Central America | Mexico | Baja Mexico | Baja California Sur | Los Cabos | Cabo San Lucas – Lago Atitlan,
Today, school consisted of walking to a nearby church to see the newest alfombra or rug made of colorful sawdust and fruits. We then had a lesson on the importance of corn, or maiz, in the guatemalan culture. Corn is used with many food and drinks including tortillas, tamales, tacos, and other things. After making them by hand, we cooked them on a stove and ate them with fresh guacamole, frijoles and salsa. It was delicious.
Afterwards, I returned home and asked my host dad when the next bus to Atitlan was leaving. He said 20 minute, I decided to throw a few things in my daypack and head off for a weekend on my own. The bus took 2.5 hrs to Panajachel, I immediately jumped on a boat for the hour ride to Santiago, a small town on the lake Atitlan. The lake is beautiful and is surrounded by huge volcanoes. After arriving in Santiago, I had a look at the town and an available hotel and decided it was disgustingly dirty and sketchy for me, a single, female traveller. I found a hotel suggestion a mile down the road. Gulp. I asked someone only to find that I had to jump on a carreo or cartero ??? and soon found it was a beat up pick up going in that direction packed with people in the back. Luckily for me, there were 3 hippie americans in the back. So, I hopped on with the rest of the 12 people packed in the back. I soon found out I was on my way to San Lucas, a small town that is not in guidebook. We passed through the country with poor shacks and jungle/esque looking landscape. Hmm, how did I get here and I wonder where Im going when only 2 weeks ago I was in my comfortable life in Santa Barbara. At the same time, the wind was in my face and I felt the taste of adventure. I am definitely in a foreign country and fully aware of the caution required.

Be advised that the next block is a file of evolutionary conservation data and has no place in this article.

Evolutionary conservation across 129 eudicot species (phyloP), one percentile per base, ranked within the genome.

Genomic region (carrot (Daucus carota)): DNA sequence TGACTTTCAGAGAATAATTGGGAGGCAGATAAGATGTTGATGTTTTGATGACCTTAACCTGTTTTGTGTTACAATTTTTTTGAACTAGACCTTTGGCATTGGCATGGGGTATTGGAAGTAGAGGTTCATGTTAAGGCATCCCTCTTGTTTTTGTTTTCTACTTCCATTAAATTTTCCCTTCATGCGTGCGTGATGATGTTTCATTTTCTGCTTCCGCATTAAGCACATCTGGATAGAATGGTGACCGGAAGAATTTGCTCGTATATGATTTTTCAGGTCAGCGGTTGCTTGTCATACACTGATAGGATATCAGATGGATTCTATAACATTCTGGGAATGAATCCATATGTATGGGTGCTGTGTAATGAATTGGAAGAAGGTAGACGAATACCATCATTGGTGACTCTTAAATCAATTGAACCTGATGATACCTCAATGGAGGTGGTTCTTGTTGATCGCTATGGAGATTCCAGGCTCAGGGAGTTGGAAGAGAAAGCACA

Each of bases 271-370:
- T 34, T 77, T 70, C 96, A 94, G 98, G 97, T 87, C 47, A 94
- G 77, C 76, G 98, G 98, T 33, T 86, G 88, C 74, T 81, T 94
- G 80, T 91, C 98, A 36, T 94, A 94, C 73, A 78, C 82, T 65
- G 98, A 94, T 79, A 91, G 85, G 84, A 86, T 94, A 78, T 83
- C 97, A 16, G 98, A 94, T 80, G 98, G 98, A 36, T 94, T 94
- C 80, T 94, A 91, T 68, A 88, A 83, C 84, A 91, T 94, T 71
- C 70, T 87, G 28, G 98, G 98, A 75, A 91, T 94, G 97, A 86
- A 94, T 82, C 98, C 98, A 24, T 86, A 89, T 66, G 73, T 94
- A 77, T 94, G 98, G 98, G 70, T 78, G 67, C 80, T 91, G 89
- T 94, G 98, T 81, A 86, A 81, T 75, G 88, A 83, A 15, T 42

Upon arrival in the simple pueblo, the american gal pointed me in the direction of a nearby hotel. Note that hotels are quite a bit different here compared to american standards. After being shown a clean room near the water with private bathroom and hot water, I didnt try to negotiate the 75 Queztales, or $9 a night. Afterall, it was 5 pm and Ive had a long day. Coincidently, they are having a funeral service at the front of the hotel at the same time. Tonight, there is a concert in the square from the missionary evangelicals, and I am only one of a few foreigners here. I am planning to meet up with the Americans for dinner.
I have surrendered to the fact that by the end of each day, my feet are filthy with dirt caked on them from walking down the dirt roads. Although I have sworn I wasnt going to be caught dead in Tevas, I have to admit I love them and couldnt live without them here. Does this mean I am turning into a hippie like many here, absolutely not. Im still a city girl at heart, dying for a glass of red wine and good cheese.
Tomorrow, I am off to Panajachel via chicken bus and on Sunday to Chichicastenango to check out the famous Sunday market. The people here are very poor and it is good to get out of Antigua and see the reality of life for Guatemalans. They live in shacks with dirt floors, dirty hair and bare feet.